Wav sample rate algorithms - Programmers Heaven

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# Wav sample rate algorithms

Posts: 3Member
Is there any algorithms for changing sample rate of wav wave?
(not only linear algorithm)

• Posts: 147Member
i found this in program called ffe (file format encyclopedia).

hopefully i helped
dolev

Popular sampling rates
----------------------

Some sampling rates are more popular than others, for various reasons.
Some recording hardware is restricted to (approximations of) some of
these rates, some playback hardware has direct support for some. The
popularity of divisors of common rates can be explained by the
simplicity of clock frequency dividing circuits :-).

Samples/sec Description

5500 One fourth of the Mac sampling rate (rarely seen).

7333 One third of the Mac sampling rate (rarely seen).

8000 Exactly 8000 samples/sec is a telephony standard that
goes together with U-LAW (and also A-LAW) encoding.
Some systems use an slightly different rate; in
particular, the NeXT workstation uses 8012.8210513,
apparently the rate used by Telco CODECs.

11 k Either 11025, a quarter of the CD sampling rate,
or half the Mac sampling rate (perhaps the most
popular rate on the Mac).

16000 Used by, e.g. the G.722 compression standard.

18.9 k CD-ROM/XA standard.

22 k Either 22050, half the CD sampling rate, or the Mac
rate; the latter is precisely 22254.545454545454 but
usually misquoted as 22000. (Historical note:
22254.5454... was the horizontal scan rate of the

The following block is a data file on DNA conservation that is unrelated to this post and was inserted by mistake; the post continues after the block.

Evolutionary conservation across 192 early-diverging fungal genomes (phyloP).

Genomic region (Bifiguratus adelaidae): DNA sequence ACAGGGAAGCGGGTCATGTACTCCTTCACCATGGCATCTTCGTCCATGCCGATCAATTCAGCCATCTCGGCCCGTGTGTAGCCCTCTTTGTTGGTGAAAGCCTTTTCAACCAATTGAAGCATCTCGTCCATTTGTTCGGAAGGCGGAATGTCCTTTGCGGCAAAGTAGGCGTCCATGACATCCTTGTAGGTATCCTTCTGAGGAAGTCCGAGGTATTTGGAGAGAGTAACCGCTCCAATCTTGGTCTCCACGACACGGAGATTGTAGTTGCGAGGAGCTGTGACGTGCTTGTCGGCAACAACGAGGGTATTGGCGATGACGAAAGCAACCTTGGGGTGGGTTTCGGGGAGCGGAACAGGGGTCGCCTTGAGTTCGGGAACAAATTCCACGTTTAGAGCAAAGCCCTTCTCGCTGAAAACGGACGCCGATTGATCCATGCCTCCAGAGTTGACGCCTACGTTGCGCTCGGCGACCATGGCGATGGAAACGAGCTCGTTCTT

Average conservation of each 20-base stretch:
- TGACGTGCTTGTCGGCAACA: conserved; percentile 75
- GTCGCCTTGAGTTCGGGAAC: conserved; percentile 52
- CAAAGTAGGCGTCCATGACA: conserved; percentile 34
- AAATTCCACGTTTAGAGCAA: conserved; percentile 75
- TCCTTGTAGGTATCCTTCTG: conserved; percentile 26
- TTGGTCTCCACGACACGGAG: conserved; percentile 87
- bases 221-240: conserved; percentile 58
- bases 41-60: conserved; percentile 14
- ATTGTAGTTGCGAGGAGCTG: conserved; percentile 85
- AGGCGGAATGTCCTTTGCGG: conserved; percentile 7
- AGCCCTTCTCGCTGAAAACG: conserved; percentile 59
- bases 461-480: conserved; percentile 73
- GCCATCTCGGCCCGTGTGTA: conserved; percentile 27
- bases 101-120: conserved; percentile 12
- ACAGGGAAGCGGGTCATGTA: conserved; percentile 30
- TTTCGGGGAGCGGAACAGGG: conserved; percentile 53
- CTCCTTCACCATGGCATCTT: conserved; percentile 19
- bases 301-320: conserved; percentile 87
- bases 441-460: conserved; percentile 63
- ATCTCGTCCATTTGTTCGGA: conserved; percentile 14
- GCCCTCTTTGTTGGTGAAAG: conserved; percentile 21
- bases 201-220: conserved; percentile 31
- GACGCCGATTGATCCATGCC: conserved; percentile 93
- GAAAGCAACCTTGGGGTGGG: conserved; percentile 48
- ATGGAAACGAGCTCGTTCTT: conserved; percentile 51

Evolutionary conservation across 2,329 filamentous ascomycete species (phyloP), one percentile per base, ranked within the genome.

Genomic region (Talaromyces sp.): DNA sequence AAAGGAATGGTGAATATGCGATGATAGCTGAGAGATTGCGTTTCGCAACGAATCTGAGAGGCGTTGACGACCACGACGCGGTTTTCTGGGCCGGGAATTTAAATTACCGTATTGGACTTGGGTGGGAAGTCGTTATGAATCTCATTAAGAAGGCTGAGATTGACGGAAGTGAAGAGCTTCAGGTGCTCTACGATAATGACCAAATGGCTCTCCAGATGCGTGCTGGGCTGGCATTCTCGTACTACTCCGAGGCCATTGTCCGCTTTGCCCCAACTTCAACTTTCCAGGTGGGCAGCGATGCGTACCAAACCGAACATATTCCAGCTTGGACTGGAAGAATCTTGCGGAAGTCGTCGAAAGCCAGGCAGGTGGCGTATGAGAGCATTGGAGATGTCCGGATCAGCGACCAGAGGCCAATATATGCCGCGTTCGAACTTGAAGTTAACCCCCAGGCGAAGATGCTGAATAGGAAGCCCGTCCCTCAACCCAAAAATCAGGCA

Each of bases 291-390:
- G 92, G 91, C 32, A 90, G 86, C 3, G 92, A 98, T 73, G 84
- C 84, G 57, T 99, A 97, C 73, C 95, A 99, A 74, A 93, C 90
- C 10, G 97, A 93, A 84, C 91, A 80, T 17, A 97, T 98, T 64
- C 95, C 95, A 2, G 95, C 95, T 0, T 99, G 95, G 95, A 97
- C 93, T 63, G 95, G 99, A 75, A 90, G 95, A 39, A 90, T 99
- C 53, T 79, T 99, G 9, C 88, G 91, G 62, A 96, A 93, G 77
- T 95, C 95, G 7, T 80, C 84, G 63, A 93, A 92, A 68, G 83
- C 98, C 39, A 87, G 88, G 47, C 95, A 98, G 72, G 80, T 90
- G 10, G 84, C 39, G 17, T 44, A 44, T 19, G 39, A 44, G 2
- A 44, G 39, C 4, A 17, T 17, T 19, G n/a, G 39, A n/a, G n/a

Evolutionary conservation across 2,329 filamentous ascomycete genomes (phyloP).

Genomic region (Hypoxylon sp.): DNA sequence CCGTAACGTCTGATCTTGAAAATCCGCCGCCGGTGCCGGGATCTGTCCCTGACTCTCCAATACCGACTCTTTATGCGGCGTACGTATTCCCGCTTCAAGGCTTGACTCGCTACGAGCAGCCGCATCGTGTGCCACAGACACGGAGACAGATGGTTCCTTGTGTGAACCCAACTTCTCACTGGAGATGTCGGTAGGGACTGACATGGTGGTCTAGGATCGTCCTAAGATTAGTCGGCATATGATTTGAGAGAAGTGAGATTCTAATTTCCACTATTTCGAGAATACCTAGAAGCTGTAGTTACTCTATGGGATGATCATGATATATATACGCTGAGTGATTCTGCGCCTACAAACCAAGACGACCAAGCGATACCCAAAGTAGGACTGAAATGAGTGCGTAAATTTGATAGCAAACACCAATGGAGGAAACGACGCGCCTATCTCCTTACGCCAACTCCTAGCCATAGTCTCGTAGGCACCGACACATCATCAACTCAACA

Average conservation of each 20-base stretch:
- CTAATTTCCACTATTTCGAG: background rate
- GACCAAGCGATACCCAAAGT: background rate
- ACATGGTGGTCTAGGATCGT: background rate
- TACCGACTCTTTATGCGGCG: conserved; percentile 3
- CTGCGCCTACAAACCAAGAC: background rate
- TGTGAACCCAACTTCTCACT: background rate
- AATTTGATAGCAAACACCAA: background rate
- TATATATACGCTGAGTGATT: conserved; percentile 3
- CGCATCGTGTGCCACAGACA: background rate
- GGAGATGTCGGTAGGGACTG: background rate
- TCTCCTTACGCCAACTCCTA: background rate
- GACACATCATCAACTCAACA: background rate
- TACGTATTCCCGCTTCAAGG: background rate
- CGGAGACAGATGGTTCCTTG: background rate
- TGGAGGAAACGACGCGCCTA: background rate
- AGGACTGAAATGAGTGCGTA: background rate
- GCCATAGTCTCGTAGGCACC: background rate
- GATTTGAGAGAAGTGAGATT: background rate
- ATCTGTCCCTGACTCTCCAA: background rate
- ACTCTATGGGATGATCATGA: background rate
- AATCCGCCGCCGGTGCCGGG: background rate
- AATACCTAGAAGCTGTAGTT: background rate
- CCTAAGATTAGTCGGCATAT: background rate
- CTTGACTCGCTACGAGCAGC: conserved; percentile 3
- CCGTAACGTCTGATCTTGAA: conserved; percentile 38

original 128k Mac.)

32000 Used in digital radio, NICAM (Nearly-Instantaneous
Companded Audio Multiplex [IBA/BREMA/BBC]) and other
TV work, at least in the UK; also long play DAT and
Japanese HDTV.

37.8 k CD-ROM/XA standard for higher quality.

44056 This weird rate is used by professional audio
equipment to fit an integral number of samples in a
video frame.

44100 The CD sampling rate. (DAT players recording
digitally from CD also use this rate.)

48000 The DAT (Digital Audio Tape) sampling rate for
domestic use.

Files samples on SoundBlaster hardware have sampling rates that are
divisors of 1000000.

While professinal musicians disagree, most people don't have a problem
if recorded sound is played at a slightly different rate, say, 1-2%.
On the other hand, if recorded data is being fed into a playback
device in real time (say, over a network), even the smallest
difference in sampling rate can frustrate the buffering scheme used...

There may be an emerging tendency to standardize on only a few
sampling rates and encoding styles, even if the file formats may
differ. The suggested rates and styles are:

rate (samp/sec) style mono/stereo

8000 8-bit U-LAW mono
22050 8-bit linear unsigned mono and stereo
44100 16-bit linear signed mono and stereo